For instance, if I asked for the cheapest place (online) to buy genuine paracord in the UK, would that be considered off topic?

I'm in two minds about it really. On the negative side we don't want it turning into a site primarily where the questions are about the cheapest place to buy x, y and z. It does potentially open up to spam a bit more (though I wonder if such questions could be automatically "protected" as some are in SO to prevent answers from low-rep users.)

On the positive side though it's a question I'm sure we all face with gear when we're looking to purchase, and recommendations could well be very useful to many in this circumstance.


1 Answer 1


Shopping recommendation questions are discouraged across the Stack Exchange network:

These questions may seem tolerable at first glance. Isn’t it our mandate to help our fellow ewoksusers? But consider the voluminous amount of information you need to even begin properly answering a shopping question:

What is your budget?
Where do you live?
What are your preferences?
Which alternatives will you consider?
When do you want to buy?

Let’s say the question asker provided all that information. Fat chance, I know, but let’s pretend for a moment they did — and we were able to provide the perfect, ideal shopping recommendation to them. Even if that was the case, technology moves so rapidly that the best shopping recommendations will be utterly obsolete within a year! What’s the point of a bunch of labor intensive questions that provide only temporary benefit to a limited (some might say Too Localized) audience? There isn’t any.

Now, this speaks more about choosing the specific products to purchase, but the argument extends to finding locations as well. What is the "best" place to buy something? For me it may be a store I can walk to, for you it may be the cheapest place within a couple hours' drive, and for someone else it may be an online store with a good return policy.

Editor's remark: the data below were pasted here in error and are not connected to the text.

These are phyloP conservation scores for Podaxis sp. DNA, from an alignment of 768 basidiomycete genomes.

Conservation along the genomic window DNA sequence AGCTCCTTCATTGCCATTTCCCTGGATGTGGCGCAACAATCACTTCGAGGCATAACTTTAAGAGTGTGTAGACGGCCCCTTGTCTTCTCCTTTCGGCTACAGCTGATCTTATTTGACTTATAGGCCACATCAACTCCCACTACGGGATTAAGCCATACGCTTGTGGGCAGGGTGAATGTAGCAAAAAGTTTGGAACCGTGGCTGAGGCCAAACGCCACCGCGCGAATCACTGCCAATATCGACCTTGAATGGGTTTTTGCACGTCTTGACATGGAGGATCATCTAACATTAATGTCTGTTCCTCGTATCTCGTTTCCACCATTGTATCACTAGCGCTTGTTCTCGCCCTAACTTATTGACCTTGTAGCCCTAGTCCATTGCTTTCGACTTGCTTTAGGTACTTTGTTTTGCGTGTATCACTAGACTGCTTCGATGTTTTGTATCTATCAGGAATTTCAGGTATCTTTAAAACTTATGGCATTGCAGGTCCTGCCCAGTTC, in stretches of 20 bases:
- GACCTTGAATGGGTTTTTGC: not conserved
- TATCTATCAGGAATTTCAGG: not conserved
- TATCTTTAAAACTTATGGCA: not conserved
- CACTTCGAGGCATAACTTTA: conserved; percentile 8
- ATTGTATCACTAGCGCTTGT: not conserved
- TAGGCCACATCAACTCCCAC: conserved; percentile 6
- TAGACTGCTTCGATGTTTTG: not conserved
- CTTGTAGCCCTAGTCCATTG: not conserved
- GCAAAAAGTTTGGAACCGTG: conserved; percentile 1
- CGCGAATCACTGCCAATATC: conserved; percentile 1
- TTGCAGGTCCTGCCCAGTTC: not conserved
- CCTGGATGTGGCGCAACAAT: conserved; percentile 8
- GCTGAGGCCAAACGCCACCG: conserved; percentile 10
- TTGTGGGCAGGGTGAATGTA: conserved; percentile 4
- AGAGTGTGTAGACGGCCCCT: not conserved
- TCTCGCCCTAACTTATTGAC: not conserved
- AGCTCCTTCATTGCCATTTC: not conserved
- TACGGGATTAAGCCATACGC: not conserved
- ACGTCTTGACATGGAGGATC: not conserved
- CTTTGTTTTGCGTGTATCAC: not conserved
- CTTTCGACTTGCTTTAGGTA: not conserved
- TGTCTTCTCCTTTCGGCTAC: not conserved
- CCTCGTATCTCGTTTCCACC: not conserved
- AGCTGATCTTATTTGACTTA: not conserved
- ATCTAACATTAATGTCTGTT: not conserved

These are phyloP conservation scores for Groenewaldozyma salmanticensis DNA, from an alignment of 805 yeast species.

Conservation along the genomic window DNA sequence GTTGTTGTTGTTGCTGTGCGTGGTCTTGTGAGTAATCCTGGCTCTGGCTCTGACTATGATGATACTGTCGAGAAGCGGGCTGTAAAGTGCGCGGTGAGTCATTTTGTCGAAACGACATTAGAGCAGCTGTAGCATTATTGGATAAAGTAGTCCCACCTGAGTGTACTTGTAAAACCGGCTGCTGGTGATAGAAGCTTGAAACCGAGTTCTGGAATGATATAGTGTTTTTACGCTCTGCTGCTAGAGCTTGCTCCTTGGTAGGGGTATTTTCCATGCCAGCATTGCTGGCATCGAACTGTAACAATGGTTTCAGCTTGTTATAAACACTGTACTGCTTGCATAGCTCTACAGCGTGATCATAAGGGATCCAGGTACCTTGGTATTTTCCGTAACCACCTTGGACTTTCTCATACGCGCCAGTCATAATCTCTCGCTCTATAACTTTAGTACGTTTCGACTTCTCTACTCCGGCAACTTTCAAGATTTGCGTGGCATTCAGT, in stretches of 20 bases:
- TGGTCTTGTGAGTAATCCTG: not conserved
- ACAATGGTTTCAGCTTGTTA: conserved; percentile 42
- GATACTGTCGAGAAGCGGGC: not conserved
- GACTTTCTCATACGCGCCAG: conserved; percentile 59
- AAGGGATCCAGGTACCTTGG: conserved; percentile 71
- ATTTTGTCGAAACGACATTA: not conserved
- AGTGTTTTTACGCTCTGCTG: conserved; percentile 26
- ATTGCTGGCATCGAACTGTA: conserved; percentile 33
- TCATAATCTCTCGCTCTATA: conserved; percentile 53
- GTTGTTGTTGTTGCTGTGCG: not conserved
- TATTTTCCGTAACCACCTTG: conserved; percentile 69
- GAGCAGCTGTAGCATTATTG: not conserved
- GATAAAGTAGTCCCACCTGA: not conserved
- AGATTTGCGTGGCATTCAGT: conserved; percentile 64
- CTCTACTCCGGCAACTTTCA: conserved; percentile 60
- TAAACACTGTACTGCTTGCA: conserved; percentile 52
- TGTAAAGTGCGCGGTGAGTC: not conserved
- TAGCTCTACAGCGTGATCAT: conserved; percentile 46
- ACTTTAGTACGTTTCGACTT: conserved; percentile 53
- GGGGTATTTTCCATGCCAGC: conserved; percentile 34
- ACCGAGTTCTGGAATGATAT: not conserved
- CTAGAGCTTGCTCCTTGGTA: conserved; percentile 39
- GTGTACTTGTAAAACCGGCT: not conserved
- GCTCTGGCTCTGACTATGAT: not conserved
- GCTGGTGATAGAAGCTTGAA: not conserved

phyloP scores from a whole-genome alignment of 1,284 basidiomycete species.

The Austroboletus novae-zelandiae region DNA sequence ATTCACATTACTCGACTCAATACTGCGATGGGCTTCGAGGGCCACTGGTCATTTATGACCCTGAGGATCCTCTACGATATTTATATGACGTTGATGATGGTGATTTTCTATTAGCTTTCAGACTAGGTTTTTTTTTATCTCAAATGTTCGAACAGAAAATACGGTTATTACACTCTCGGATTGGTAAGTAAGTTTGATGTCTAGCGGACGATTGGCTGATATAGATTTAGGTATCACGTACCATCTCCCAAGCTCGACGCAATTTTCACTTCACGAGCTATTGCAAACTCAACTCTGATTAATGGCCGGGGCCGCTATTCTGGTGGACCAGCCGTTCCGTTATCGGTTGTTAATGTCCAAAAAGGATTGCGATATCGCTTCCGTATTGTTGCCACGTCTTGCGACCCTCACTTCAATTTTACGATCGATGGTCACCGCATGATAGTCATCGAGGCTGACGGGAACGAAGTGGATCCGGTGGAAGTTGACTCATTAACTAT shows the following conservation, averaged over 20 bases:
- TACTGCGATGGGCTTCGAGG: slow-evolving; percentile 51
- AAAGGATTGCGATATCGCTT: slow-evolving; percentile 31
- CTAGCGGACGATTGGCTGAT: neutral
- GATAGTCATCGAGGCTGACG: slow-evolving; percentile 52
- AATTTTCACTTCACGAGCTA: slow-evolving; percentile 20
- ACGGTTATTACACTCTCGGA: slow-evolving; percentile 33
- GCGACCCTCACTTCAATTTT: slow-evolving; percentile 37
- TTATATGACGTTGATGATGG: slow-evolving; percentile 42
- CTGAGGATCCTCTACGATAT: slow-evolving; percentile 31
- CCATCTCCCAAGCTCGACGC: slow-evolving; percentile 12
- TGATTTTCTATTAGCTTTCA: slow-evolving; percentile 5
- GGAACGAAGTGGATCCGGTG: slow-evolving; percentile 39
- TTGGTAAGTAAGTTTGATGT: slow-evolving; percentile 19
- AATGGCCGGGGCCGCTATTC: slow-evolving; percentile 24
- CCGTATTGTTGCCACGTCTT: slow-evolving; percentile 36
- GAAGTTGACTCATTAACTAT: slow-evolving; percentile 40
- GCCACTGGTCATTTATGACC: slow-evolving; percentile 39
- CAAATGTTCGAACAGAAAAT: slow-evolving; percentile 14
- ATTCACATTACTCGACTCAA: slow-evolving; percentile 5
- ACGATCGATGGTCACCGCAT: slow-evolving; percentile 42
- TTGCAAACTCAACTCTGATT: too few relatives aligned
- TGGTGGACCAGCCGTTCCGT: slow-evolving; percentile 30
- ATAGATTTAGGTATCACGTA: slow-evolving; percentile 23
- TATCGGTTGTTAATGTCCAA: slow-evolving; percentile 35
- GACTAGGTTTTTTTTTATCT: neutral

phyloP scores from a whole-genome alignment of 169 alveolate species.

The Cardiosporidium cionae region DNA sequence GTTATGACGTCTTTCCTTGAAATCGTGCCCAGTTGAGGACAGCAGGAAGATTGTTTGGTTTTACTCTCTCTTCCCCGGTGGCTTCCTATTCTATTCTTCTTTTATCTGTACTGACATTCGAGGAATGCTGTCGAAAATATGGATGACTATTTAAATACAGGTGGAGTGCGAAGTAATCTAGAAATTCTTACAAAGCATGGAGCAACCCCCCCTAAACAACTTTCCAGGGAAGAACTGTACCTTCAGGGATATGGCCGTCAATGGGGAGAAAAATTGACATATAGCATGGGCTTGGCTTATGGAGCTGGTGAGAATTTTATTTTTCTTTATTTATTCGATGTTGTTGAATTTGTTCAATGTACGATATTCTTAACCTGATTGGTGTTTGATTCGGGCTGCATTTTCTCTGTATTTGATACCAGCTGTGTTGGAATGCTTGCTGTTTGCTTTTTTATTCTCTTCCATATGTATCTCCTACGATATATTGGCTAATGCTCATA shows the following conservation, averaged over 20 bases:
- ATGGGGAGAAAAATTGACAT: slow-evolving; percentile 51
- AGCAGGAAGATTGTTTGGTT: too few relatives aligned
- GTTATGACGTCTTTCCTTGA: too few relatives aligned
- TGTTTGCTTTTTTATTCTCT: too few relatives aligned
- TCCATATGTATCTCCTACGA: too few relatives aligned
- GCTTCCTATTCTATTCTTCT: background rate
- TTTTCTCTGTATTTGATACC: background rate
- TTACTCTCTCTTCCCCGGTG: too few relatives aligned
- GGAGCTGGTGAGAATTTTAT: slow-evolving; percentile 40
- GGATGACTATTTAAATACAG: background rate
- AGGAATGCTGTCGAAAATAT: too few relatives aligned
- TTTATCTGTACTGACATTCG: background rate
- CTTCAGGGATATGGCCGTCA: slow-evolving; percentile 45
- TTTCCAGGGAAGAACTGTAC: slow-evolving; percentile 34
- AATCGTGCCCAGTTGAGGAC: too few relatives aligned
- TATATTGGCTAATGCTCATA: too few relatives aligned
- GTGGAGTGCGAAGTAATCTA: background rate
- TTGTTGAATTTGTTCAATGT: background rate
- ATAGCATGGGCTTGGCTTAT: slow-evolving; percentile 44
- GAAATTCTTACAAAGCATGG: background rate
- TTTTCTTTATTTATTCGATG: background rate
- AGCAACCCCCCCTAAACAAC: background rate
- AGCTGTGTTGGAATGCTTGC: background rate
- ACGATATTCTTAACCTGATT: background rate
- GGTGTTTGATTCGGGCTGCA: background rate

Aside from the fact that it's hard to define the best place to buy something, metrics like "cheapest" are also almost guaranteed to be too localized and change over time. The answer written today may not even be accurate anymore a few months or even weeks from now.

The best way to handle gear-related questions is to make them about the process of choosing the right items rather than recommendations of specific models. For example, "what should I look for in a rock-climbing rope?" vs "What's the best rope to buy for rock-climbing?". The former will teach the original asker and future visitors about different kinds of ropes and what makes them great or not so great for rock climbing. The latter will just list a few recommendations that may be difficult to track down or superseded by better products in the future.

If there are any specific products that absolutely have to be suggested, questions worded like the former example will attract those anyway, but they will emerge naturally and in the context of a better overall answer. Then, armed with the information needed to make an informed choice the asker can go to their favourite stores or sites and do their own price comparison or evaluate the stores based on whatever parameters they personally consider important.

  • Agreed, I guess the "best" is too localised for it to be useful on a wider scale. In terms of choosing the right items, I was really thinking for common items (like paracord) that are widely used / sought after so it wouldn't have to be about the actual of finding the item. Still, I guess the loose definition of "best" would still be too vague!
    – berry120
    Jan 30, 2012 at 10:49

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